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    I'm not sure whether to go with a mirror or find a vintage tablet or repro?
     
  19. Tom Vaughn

    Tom Vaughn Registered User

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    As a Plymouth Historian, I always try to shed a little light on the makers themselves also. Most clock collectors don't tend to get much info into maker's personal lives, but there's usually some really cool information. My friend Kirk lives in Henry Terry's house in Plymouth... The house is built overlooking Plymouth Green and is currently being fully restored. The Terry family in town was heavily influenced by their father Eli Terry Sr., who was very anti-slavery. Eli Terry Sr., and Henry Terry's houses were both used on the underground railroad, and Henry Terry's house still has the false basement around the main basement where runaway slaves would hide. The mantel in the parlor also has a T on it, made by Henry Terry himself. Henry Terry grew up and worked primarily at Terry's Bridge, where his father invented the box clock and later the pillar and scroll clock. The Eli Terry house is still standing at Terry's Bridge, but it was likely rebuilt in the 1840's by Henry Terry. Henry Terry didn't seem too financially successful in the clock industry so he opened up a woolen mill and a silk mill, both of which only stayed open for a few years. He later served as the town surveyor and did community work throughout his retirement. He once beat one of his minor factory workers and had a hefty lawsuit filed against him by the boy's father... Later on he tried suing the boy for vandalism but lost that case too.
    Your clock is gorgeous, congratulations on the new piece for your collection!

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  20. Russell Dickson

    Russell Dickson Registered User
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    #20 Russell Dickson, Jan 2, 2019
    Last edited: Jan 2, 2019
    Thank you for the fascinating insights. I love to learn anything I can about this family. I do have a bit of an obsession/fascination with Eli Terry and his sons and their impact on clockmaking industry and manufacturing history. I am planning a trip to the area this summer. I want to go to the clock museum there and visit any and all historical sites pertinent to clock making history. I would love to visit their homes. The Henry Terry Clock I got was from an auction in Bristol Ct, so it seems like it never traveled far from its home until now. I am in upstate NY so it still has not gone too far since its creation. I'm happy to keep it in New England.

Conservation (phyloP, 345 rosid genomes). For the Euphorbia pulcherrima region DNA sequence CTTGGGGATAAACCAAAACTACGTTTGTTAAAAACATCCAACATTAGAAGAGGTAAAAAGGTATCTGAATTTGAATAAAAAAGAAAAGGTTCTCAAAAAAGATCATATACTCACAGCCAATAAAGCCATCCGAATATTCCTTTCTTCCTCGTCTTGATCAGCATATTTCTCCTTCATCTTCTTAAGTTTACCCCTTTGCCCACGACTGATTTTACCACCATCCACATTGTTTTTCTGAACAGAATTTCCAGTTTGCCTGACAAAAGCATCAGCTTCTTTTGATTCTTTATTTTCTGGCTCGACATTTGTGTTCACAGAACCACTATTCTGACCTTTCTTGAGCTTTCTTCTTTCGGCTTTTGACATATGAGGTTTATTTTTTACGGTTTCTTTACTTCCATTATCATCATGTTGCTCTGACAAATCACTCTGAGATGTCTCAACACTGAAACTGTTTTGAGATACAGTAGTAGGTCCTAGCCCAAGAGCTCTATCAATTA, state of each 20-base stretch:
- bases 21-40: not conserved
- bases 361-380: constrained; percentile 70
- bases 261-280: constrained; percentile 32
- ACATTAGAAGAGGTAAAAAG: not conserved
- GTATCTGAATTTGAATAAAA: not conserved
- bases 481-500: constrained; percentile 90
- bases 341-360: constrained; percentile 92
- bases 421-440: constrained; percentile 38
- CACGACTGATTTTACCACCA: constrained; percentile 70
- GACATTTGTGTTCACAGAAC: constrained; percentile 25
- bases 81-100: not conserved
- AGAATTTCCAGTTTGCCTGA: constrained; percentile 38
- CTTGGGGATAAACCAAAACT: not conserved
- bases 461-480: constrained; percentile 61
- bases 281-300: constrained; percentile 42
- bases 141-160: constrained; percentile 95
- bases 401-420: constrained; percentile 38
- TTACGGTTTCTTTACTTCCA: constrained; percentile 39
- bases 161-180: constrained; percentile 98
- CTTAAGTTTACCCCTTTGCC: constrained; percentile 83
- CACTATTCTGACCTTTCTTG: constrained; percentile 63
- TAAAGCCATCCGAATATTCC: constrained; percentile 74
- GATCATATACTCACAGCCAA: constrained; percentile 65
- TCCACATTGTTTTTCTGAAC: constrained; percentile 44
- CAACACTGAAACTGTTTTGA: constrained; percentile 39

21. Tom Vaughn

    Tom Vaughn Registered User

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    Contact me before you come, I would be happy to show you around the town. We have the last working wooden gear tower clock, in the Plymouth Church (made by Terry), the ruins of the Porter Contract factory and waterfall, the Eli Terry Jr. Waterwheel (Not really related to clockmaking but the site is...), the historical society, the Eli Terry cemetery, and plenty of historic homes in which the Terry family resided.
     
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  22. Russell Dickson

    Russell Dickson Registered User
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    That would be terrific! I may just take you up on it.
     
  23. Russell Dickson

    Russell Dickson Registered User
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    I like to run my favorite clocks daily, is it a bad idea to run an 8 day wood works daily with the tremendous weight required to run them and the stress it puts on the gears?
     
  24. Jim DuBois

    Jim DuBois Registered User
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    I personally don't run most of my antique clocks, brass or wood. I would be hesitant to run an 8 day WW unless I knew it was in excellent condition. Most of them are not in a condition I would trust. A badly repaired tooth here or there, worn pivot holes in the plates, very dry conditions in homes with central heat, a lot of weight, 12 pounds compounded still yields double the stress seen in a 30hr movement, on teeth that were originally made for 30 hr weights, and where they are often marginal at that. I know people who run WW clocks all the time, and others only run them at "show time" and others who don't run them at all. I have one wood works tall clock I have owned for 45 years that I have never run.

    Conversely I have spent the last 2 days attempting to restore another 8 day wood works tall clock to running condition. This one dates about 1800-1810 so it needs a lot of attention to run again. And it uses a 15# weight....
     
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  25. Russell Dickson